However, what's foremost in Hong Kong's mind is the A(H1N1) influenza virus.
On the plane there was a serious video message about it in English, Cantonese and Mandarin, instructing people of the symptoms they should be looking out for, wash their hands frequently with soap, and that they should sneeze into a tissue and dispose of it immediately or sneeze into their sleeve. There were also suggestions of wearing masks in public and avoiding crowded areas.
We filled out mandatory health forms from the Hong Kong Special Administrative Region asking us for our contact information, what our plane seat number was and which cities we've been in recently.
When we disembarked from the plane, many Hong Kong airport staff wore masks and were scanning us for any high temperatures.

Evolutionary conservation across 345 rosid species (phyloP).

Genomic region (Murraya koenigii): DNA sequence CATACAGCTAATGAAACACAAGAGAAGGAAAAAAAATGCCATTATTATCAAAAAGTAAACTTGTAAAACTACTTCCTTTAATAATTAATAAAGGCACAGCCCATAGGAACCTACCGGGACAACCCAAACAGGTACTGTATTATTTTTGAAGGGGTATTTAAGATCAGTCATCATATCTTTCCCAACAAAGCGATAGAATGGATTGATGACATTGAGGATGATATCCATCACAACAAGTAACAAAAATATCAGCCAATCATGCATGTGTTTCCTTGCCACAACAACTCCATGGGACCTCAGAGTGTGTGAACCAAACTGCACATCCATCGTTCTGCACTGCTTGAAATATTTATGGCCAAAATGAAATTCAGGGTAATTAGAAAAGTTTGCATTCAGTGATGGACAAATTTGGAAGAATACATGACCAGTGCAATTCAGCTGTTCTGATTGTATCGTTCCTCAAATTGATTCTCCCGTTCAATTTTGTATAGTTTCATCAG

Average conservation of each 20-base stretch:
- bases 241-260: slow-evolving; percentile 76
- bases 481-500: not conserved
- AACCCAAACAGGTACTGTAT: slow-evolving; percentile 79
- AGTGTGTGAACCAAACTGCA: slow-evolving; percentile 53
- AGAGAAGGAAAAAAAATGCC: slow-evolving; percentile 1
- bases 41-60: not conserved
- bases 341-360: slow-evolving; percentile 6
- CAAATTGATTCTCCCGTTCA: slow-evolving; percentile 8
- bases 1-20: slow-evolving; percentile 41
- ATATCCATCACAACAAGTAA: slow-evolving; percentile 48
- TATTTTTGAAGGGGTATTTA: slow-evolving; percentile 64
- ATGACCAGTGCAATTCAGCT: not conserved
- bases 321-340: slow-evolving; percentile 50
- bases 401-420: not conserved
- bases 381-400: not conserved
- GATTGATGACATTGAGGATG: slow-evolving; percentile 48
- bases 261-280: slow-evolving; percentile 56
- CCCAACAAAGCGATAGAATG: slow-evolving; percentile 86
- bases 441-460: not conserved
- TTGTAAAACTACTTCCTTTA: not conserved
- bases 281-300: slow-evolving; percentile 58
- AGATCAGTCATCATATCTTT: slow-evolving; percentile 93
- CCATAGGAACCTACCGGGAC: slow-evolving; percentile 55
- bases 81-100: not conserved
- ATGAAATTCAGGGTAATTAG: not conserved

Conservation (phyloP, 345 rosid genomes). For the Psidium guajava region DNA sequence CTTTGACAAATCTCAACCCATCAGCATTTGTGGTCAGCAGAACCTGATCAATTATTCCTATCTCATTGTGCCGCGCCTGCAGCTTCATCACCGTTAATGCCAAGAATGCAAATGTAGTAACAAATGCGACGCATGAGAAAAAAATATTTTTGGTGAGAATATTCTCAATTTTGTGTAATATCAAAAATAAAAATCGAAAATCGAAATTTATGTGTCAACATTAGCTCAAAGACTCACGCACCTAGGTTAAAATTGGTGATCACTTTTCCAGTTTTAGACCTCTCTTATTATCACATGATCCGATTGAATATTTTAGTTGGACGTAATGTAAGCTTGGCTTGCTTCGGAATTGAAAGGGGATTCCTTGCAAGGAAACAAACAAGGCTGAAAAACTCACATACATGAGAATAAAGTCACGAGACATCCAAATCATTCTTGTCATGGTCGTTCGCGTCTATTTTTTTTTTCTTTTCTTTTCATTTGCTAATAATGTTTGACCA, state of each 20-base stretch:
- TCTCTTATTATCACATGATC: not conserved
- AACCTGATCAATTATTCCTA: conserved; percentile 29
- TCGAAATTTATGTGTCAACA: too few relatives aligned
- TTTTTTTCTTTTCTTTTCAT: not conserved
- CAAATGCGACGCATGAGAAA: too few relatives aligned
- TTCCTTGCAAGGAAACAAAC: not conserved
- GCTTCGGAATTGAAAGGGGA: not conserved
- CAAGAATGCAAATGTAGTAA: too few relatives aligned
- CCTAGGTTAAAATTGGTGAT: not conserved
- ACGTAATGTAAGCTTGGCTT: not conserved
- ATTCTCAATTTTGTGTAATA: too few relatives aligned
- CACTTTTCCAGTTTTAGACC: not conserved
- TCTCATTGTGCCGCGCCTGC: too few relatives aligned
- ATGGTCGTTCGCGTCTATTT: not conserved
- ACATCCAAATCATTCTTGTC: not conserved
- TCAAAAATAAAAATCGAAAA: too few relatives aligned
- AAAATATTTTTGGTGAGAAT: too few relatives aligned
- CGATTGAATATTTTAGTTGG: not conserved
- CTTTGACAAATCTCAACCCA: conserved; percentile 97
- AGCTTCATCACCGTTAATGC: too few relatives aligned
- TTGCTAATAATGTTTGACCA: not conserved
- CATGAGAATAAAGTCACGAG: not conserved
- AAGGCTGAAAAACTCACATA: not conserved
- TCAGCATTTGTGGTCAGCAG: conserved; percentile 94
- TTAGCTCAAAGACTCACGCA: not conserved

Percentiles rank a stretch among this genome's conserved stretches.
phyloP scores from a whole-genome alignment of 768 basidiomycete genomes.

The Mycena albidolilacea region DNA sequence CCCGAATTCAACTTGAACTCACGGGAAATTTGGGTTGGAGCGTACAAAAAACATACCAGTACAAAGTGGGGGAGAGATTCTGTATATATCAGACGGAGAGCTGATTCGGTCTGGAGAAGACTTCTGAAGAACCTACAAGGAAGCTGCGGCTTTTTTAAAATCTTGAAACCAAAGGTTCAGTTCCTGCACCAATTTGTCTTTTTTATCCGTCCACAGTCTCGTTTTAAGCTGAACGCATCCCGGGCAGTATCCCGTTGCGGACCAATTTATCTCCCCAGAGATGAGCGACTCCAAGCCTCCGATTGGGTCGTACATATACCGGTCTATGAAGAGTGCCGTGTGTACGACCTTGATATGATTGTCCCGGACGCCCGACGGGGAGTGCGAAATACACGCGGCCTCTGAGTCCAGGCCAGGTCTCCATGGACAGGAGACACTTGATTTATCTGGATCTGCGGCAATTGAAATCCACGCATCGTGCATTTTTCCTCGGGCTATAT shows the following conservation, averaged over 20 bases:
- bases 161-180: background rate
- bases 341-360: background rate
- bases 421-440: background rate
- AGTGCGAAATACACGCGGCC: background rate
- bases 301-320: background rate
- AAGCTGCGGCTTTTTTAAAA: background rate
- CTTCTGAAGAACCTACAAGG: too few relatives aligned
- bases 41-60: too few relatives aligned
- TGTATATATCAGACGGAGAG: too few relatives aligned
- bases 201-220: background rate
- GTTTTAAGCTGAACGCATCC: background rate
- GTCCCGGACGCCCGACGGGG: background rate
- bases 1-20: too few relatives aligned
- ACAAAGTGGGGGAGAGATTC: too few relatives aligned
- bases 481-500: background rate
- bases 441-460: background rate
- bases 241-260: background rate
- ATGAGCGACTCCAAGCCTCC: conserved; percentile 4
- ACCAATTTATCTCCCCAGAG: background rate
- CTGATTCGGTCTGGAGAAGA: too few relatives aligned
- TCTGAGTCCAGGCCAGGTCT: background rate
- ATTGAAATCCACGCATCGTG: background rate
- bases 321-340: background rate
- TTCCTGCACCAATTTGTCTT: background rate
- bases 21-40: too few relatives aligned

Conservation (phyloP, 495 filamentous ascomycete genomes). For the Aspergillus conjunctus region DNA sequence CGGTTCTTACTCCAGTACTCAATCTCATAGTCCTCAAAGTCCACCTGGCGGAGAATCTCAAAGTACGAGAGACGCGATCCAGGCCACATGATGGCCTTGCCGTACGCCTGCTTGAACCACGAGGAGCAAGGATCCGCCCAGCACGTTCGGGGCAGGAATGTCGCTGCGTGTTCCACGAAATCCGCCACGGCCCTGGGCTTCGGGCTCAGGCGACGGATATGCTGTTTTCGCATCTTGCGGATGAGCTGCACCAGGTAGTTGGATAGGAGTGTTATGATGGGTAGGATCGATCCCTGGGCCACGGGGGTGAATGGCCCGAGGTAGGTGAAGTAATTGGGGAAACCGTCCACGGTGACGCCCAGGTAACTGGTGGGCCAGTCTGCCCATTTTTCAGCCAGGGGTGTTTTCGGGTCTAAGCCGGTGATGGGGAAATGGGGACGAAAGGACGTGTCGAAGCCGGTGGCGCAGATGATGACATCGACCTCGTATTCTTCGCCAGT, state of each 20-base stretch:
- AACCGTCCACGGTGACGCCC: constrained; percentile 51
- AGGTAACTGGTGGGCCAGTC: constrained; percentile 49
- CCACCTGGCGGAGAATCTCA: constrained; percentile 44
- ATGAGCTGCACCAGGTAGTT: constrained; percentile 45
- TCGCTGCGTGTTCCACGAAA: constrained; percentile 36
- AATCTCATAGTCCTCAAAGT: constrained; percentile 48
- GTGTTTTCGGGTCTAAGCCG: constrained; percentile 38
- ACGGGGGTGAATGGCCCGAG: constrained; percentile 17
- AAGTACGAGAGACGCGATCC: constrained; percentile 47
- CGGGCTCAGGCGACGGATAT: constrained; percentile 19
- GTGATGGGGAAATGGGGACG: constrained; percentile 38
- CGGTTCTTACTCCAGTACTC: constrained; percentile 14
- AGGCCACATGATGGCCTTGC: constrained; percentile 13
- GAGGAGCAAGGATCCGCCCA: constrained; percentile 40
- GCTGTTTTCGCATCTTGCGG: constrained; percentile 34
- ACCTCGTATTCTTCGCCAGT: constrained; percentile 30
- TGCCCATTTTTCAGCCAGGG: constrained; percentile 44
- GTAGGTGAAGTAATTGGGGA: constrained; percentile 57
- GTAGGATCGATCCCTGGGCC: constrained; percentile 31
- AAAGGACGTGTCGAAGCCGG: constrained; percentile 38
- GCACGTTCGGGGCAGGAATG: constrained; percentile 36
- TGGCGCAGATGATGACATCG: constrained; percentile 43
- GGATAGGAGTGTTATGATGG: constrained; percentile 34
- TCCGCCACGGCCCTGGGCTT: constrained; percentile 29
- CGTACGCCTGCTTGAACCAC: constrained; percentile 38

Hygiene is at a priority here -- the buttons on public elevators are covered with a sheet of plastic and a note that says this covering is changed every two hours. Gong fai, or "public chopsticks" are a common sight in restaurants so that no one's own chopsticks contaminate the dishes in front of them.
At the bank my teller did sneeze into his sleeve. Several people on the streets wore masks; granted it wasn't a majority, but it was definitely noticeable.
It's great to see such a high awareness and people taking as many precautions as possible. But the city now has a kind of anxious atmosphere that isn't quite comfortable, or maybe it's me being overwhelmed by the constant messages.